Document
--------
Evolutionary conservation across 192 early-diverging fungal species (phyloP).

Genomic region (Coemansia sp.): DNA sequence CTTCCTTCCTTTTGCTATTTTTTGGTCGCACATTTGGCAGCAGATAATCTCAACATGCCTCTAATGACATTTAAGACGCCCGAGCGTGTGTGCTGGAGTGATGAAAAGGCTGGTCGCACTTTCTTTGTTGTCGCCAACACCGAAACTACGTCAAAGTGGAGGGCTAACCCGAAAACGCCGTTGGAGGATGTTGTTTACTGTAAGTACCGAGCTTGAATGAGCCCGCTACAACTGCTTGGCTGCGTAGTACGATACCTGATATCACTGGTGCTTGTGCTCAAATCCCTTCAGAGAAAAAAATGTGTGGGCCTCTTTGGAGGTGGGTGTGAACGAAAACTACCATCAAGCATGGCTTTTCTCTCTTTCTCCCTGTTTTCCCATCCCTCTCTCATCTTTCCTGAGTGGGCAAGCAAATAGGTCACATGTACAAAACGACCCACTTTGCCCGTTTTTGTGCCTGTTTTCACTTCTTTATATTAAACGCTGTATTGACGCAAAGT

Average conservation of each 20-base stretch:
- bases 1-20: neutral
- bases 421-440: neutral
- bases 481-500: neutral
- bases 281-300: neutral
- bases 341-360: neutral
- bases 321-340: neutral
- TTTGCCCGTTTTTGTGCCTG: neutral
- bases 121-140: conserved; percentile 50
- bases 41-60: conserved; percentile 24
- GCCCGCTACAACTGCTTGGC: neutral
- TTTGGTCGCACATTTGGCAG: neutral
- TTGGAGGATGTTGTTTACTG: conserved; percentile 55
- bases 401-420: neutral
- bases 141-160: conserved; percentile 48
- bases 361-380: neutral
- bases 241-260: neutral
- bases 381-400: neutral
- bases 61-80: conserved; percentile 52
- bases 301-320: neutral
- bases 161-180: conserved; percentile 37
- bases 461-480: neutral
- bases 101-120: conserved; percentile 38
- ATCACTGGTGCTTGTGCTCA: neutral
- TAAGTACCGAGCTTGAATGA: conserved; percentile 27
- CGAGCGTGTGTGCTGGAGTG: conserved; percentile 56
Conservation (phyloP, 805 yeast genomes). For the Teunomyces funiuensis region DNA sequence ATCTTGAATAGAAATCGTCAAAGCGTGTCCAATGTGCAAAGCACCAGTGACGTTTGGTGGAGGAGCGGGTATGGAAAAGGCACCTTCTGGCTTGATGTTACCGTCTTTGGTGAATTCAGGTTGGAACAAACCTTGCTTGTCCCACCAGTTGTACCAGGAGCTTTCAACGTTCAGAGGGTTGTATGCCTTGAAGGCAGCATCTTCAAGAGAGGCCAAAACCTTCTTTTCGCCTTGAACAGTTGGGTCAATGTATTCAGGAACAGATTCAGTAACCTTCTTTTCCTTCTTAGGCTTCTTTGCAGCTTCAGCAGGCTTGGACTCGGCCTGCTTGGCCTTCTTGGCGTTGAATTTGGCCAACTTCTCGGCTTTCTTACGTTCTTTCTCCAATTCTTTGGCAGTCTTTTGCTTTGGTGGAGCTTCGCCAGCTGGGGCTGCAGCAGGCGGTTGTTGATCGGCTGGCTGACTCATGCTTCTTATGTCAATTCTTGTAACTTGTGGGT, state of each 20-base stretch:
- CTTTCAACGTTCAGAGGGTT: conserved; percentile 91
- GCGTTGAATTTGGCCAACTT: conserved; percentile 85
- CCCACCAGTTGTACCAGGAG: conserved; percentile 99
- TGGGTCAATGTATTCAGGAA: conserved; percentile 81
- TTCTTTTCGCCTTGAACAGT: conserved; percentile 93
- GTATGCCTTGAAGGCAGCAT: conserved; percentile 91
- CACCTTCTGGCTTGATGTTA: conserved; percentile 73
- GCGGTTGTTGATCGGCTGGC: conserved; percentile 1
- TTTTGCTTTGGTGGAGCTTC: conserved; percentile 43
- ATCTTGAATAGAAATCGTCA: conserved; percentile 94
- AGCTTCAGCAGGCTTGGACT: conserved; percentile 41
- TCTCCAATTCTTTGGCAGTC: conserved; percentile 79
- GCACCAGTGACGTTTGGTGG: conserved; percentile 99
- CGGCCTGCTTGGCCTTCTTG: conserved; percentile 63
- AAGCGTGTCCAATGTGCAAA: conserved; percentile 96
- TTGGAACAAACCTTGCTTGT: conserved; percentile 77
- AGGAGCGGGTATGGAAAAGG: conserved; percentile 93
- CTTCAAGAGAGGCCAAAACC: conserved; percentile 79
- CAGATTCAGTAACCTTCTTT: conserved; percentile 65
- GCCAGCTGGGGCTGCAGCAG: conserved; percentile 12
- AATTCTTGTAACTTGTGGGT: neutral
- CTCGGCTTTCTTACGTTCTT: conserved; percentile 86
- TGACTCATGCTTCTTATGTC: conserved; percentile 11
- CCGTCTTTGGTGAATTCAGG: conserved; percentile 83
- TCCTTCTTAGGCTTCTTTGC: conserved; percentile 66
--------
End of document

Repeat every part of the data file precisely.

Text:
Evolutionary conservation across 192 early-diverging fungal species (phyloP).

Genomic region (Coemansia sp.): DNA sequence CTTCCTTCCTTTTGCTATTTTTTGGTCGCACATTTGGCAGCAGATAATCTCAACATGCCTCTAATGACATTTAAGACGCCCGAGCGTGTGTGCTGGAGTGATGAAAAGGCTGGTCGCACTTTCTTTGTTGTCGCCAACACCGAAACTACGTCAAAGTGGAGGGCTAACCCGAAAACGCCGTTGGAGGATGTTGTTTACTGTAAGTACCGAGCTTGAATGAGCCCGCTACAACTGCTTGGCTGCGTAGTACGATACCTGATATCACTGGTGCTTGTGCTCAAATCCCTTCAGAGAAAAAAATGTGTGGGCCTCTTTGGAGGTGGGTGTGAACGAAAACTACCATCAAGCATGGCTTTTCTCTCTTTCTCCCTGTTTTCCCATCCCTCTCTCATCTTTCCTGAGTGGGCAAGCAAATAGGTCACATGTACAAAACGACCCACTTTGCCCGTTTTTGTGCCTGTTTTCACTTCTTTATATTAAACGCTGTATTGACGCAAAGT

Average conservation of each 20-base stretch:
- bases 1-20: neutral
- bases 421-440: neutral
- bases 481-500: neutral
- bases 281-300: neutral
- bases 341-360: neutral
- bases 321-340: neutral
- TTTGCCCGTTTTTGTGCCTG: neutral
- bases 121-140: conserved; percentile 50
- bases 41-60: conserved; percentile 24
- GCCCGCTACAACTGCTTGGC: neutral
- TTTGGTCGCACATTTGGCAG: neutral
- TTGGAGGATGTTGTTTACTG: conserved; percentile 55
- bases 401-420: neutral
- bases 141-160: conserved; percentile 48
- bases 361-380: neutral
- bases 241-260: neutral
- bases 381-400: neutral
- bases 61-80: conserved; percentile 52
- bases 301-320: neutral
- bases 161-180: conserved; percentile 37
- bases 461-480: neutral
- bases 101-120: conserved; percentile 38
- ATCACTGGTGCTTGTGCTCA: neutral
- TAAGTACCGAGCTTGAATGA: conserved; percentile 27
- CGAGCGTGTGTGCTGGAGTG: conserved; percentile 56
Conservation (phyloP, 805 yeast genomes). For the Teunomyces funiuensis region DNA sequence ATCTTGAATAGAAATCGTCAAAGCGTGTCCAATGTGCAAAGCACCAGTGACGTTTGGTGGAGGAGCGGGTATGGAAAAGGCACCTTCTGGCTTGATGTTACCGTCTTTGGTGAATTCAGGTTGGAACAAACCTTGCTTGTCCCACCAGTTGTACCAGGAGCTTTCAACGTTCAGAGGGTTGTATGCCTTGAAGGCAGCATCTTCAAGAGAGGCCAAAACCTTCTTTTCGCCTTGAACAGTTGGGTCAATGTATTCAGGAACAGATTCAGTAACCTTCTTTTCCTTCTTAGGCTTCTTTGCAGCTTCAGCAGGCTTGGACTCGGCCTGCTTGGCCTTCTTGGCGTTGAATTTGGCCAACTTCTCGGCTTTCTTACGTTCTTTCTCCAATTCTTTGGCAGTCTTTTGCTTTGGTGGAGCTTCGCCAGCTGGGGCTGCAGCAGGCGGTTGTTGATCGGCTGGCTGACTCATGCTTCTTATGTCAATTCTTGTAACTTGTGGGT, state of each 20-base stretch:
- CTTTCAACGTTCAGAGGGTT: conserved; percentile 91
- GCGTTGAATTTGGCCAACTT: conserved; percentile 85
- CCCACCAGTTGTACCAGGAG: conserved; percentile 99
- TGGGTCAATGTATTCAGGAA: conserved; percentile 81
- TTCTTTTCGCCTTGAACAGT: conserved; percentile 93
- GTATGCCTTGAAGGCAGCAT: conserved; percentile 91
- CACCTTCTGGCTTGATGTTA: conserved; percentile 73
- GCGGTTGTTGATCGGCTGGC: conserved; percentile 1
- TTTTGCTTTGGTGGAGCTTC: conserved; percentile 43
- ATCTTGAATAGAAATCGTCA: conserved; percentile 94
- AGCTTCAGCAGGCTTGGACT: conserved; percentile 41
- TCTCCAATTCTTTGGCAGTC: conserved; percentile 79
- GCACCAGTGACGTTTGGTGG: conserved; percentile 99
- CGGCCTGCTTGGCCTTCTTG: conserved; percentile 63
- AAGCGTGTCCAATGTGCAAA: conserved; percentile 96
- TTGGAACAAACCTTGCTTGT: conserved; percentile 77
- AGGAGCGGGTATGGAAAAGG: conserved; percentile 93
- CTTCAAGAGAGGCCAAAACC: conserved; percentile 79
- CAGATTCAGTAACCTTCTTT: conserved; percentile 65
- GCCAGCTGGGGCTGCAGCAG: conserved; percentile 12
- AATTCTTGTAACTTGTGGGT: neutral
- CTCGGCTTTCTTACGTTCTT: conserved; percentile 86
- TGACTCATGCTTCTTATGTC: conserved; percentile 11
- CCGTCTTTGGTGAATTCAGG: conserved; percentile 83
- TCCTTCTTAGGCTTCTTTGC: conserved; percentile 66